What is the main difference between natural light and artificial light? The answer drawn from its luminous spectrum, the color temperature, brings an emotional explanation on what you can feel in the presence of artificial lighting.
Succeeding in making remarkable photos means successfully capturing and sharing emotions in your photos. Focused on the theory of emotions, I designed a 6-step method for learning photography first with what you feel. Light is the 4th step to achieve this. Natural light and artificial lights are one of the six fundamental aspects of light to be known in photography.
Natural and Artificial Lights: A Question of Color Temperature
The only source of natural light is the sun. All others are artificial light sources: fire, incandescent, gas or LED bulbs, etc. If you have a flash for your camera, it is of course an artificial light.
Natural light and artificial lights share the same possibilities:
Nevertheless, an artificial light has a distinctive characteristic against natural light: its color temperature and its color cast.
The Color Temperature
Natural light is a radiation in which all colors are represented equally in the visible electromagnetic spectrum. These different electromagnetic waves are superimposed and are interpreted by our brain as the white color. Such a light can also be emitted if a black body is heated to 5500 Kelvin (5773 ° Celsius): this is the color temperature of sunlight in the middle of the day.
The fire emits a light whose blue colors are very attenuated or even absent: this is why the fire appears to us with a yellow-orange light. Similarly for an incandescent bulb that emits a less red light and more towards the yellow. The fire thus has a color temperature around 2000 K, an incandescent lamp at around 2700 K.
A fluorescent or neon light bulb emits light where certain colors are absent, such as reds, yellows, blues or greens. This results in lights with a color cast that can be green or magenta for example. Their color temperatures are between 3000 K and 4000 K.
A LED or halogen gas bulb, depending on the technologies used, can emit a light either like a bulb or very close to natural light. Their color temperatures range from 3000 K to 6000 K.
A Quick Reminder About The Theory of Emotions
All types of emotions that we feel can be represented on a wheel with 8 primary emotions according to the theory of emotions of Plutchik. These primary emotions come in varying intensities (the most intense are at the center) and combine in 24 other emotions.
Artificial Lights and Emotions
Depending on the dominant light source in a scene, your eye and your brain, as well as your digital camera will operate a white balance. They will automatically determine what should be considered white or neutral gray.
When there is only one type of light illuminating the scene you want to photograph, the fact that you are illuminated by a single artificial light is no more different than being illuminated by natural light. It always look white and neutral to you.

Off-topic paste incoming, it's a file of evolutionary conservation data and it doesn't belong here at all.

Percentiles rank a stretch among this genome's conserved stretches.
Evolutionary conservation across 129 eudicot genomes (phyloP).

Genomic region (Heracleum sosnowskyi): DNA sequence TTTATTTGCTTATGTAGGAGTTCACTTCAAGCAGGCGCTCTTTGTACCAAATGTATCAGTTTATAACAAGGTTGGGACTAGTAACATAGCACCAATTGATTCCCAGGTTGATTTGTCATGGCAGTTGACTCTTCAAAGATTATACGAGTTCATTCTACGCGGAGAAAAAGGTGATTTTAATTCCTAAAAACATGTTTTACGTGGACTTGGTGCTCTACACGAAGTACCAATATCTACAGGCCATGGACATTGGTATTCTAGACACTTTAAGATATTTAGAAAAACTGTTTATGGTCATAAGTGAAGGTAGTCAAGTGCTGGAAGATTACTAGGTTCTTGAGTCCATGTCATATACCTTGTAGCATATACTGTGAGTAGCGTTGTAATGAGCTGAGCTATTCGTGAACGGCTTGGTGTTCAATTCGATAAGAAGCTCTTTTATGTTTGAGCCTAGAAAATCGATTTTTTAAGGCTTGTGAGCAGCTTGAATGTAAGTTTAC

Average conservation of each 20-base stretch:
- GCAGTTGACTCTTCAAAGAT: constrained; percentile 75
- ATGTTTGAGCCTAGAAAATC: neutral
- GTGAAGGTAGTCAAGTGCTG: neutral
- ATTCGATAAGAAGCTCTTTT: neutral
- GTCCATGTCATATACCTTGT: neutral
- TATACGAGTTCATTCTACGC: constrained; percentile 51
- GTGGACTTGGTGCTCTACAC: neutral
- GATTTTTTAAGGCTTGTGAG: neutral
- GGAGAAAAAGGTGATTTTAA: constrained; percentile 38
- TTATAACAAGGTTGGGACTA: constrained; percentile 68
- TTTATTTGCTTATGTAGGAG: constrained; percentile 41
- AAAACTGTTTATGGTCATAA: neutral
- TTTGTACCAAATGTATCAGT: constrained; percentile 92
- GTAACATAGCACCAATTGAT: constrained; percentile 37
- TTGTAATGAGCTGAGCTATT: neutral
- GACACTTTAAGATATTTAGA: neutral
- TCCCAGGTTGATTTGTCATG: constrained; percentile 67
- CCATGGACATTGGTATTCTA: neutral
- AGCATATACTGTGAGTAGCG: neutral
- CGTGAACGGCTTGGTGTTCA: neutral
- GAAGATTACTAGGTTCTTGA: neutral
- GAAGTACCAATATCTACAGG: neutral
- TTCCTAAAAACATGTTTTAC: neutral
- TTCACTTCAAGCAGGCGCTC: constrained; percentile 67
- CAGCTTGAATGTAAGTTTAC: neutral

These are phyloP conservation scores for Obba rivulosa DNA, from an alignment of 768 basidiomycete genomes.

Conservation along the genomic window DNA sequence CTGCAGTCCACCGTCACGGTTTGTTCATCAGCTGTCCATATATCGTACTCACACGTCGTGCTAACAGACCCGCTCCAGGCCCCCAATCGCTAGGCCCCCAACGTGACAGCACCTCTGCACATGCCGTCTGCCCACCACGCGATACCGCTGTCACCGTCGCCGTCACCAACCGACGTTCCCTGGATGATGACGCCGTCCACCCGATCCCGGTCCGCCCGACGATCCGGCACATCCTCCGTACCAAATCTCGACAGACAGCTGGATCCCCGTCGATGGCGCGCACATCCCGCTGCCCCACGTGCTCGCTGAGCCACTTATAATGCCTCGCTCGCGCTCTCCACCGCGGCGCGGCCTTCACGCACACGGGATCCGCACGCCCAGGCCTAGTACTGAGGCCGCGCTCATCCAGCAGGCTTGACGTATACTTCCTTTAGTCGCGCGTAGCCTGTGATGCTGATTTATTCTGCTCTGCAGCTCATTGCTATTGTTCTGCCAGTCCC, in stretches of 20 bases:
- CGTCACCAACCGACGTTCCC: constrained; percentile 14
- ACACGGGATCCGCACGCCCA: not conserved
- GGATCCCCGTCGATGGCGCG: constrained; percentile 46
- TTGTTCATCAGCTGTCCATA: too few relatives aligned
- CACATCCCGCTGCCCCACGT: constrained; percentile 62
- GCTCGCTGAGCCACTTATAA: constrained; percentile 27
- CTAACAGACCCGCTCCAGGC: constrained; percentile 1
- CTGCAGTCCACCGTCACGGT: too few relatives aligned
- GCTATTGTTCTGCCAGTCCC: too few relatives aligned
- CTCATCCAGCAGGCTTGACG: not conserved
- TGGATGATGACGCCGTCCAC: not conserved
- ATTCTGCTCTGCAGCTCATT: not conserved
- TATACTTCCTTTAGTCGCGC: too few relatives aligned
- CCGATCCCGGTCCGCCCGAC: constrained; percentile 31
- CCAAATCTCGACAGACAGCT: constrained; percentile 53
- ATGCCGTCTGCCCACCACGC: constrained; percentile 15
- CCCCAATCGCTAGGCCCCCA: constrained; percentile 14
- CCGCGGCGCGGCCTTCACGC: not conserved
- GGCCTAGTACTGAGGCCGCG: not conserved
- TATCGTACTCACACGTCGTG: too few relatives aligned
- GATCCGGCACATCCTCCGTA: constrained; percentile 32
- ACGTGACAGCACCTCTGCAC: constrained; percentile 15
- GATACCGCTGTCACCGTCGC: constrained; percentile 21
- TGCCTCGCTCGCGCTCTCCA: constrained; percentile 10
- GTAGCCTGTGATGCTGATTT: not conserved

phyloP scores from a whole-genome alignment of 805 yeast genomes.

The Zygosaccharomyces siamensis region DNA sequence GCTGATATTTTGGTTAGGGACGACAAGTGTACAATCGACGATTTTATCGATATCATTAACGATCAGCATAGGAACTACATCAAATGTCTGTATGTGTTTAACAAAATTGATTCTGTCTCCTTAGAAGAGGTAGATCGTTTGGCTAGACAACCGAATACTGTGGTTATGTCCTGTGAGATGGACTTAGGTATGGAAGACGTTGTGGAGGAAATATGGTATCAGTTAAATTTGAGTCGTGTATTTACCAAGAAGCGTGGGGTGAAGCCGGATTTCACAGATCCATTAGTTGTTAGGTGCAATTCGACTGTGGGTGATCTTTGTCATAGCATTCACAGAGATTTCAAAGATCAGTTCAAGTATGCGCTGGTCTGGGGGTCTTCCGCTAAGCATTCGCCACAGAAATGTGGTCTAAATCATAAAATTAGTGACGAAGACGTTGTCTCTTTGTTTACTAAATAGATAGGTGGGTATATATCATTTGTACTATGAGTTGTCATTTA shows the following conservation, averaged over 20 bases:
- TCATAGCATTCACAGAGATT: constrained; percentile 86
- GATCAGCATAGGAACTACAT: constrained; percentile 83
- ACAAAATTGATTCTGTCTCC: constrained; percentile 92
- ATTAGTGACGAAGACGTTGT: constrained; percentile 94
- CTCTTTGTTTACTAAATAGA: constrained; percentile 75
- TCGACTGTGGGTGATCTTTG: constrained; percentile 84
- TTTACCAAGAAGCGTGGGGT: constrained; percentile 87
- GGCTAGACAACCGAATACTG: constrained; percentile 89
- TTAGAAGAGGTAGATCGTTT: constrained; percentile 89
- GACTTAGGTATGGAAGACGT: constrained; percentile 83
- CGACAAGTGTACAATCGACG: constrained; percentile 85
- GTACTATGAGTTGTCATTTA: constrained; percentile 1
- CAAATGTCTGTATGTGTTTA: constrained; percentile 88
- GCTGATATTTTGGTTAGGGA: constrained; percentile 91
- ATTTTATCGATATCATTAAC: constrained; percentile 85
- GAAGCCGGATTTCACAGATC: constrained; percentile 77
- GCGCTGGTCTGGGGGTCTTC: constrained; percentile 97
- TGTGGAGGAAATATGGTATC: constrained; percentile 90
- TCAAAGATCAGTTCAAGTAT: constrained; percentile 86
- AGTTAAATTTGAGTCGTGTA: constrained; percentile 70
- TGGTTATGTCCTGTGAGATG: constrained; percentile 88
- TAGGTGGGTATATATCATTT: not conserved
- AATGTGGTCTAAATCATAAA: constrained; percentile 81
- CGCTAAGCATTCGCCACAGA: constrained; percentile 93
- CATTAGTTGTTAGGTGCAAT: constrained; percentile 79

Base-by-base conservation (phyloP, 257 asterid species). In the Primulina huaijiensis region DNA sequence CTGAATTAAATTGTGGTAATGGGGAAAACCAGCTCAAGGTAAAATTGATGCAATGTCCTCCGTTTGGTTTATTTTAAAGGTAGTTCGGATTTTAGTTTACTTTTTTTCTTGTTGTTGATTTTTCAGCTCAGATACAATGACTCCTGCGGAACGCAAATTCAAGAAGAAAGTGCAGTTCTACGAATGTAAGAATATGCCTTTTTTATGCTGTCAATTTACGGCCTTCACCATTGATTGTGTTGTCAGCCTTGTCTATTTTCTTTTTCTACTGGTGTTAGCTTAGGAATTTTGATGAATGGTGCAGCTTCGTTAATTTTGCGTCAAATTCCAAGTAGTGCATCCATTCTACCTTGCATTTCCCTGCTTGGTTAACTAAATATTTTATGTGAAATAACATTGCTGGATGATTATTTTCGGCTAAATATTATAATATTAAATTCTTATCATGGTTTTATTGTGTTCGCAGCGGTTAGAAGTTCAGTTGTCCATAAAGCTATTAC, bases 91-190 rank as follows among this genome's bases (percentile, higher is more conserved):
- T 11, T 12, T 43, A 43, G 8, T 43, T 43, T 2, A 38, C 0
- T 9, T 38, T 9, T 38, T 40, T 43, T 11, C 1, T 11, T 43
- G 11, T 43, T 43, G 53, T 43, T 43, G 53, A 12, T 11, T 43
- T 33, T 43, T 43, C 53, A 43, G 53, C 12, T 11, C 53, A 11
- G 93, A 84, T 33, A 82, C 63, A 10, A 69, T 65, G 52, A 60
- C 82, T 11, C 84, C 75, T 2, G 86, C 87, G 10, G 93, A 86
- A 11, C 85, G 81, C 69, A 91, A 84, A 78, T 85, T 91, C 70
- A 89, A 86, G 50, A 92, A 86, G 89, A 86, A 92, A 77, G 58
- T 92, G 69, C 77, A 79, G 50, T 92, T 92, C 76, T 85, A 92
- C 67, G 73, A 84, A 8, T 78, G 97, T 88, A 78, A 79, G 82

On the other hand, as soon as the scene mixes different types of light, the color temperatures will be multiple: it is these luminous atmospheres with contrasted colors that will provoke or reinforce your emotions. These contrasts are particularly striking when you can contrast warm light and cold light. Often, the same urban scene taken in natural light will make you feel less emotion than when it is enhanced by artificial lights.
Be careful not to make a mistake:
- A warm light with yellow-orange shades has a low color temperature (2000 to 3000 K)
- A cold light with bluish tints has a high color temperature (6000 to 8000 K)
Thus, in the picture of the Brooklyn Bridge above taken at the end of the blue hour, the cloudless sky is of a higher color temperature than the lights of the city. The sky therefore has a colder (blue) light than the city that has warmer lights (yellow-orange). To emphasize this contrast, you must choose a white balance with a color temperature close to the artificial lights (here set to 2850 K). This contrast between blue and orange-yellow lights will reinforce your emotions like:
and other emotions derived from primary emotions.
Did you miss photos because of a mix of light sources? Would you now be able to choose the right white balance based on how you feel? In which situations would you like to experiment this technique? Leave me your comments, I will answer with pleasure.
Let’s Go On Together!
- Direct Light / Diffuse Light: the effects of shadow and contrast on your emotions
- Directional Light: different light positions for different emotions
- Day Lights / Night Lights: the spectrum of lights throughout the day and their associated emotions
- Natural Light / Artificial Lights (this post)
- Warm Light / Cold Light: white balance interactions with emotions
- Single Light / Multiple Lights (soon): introduction of subtlety and complexity with light for your emotions
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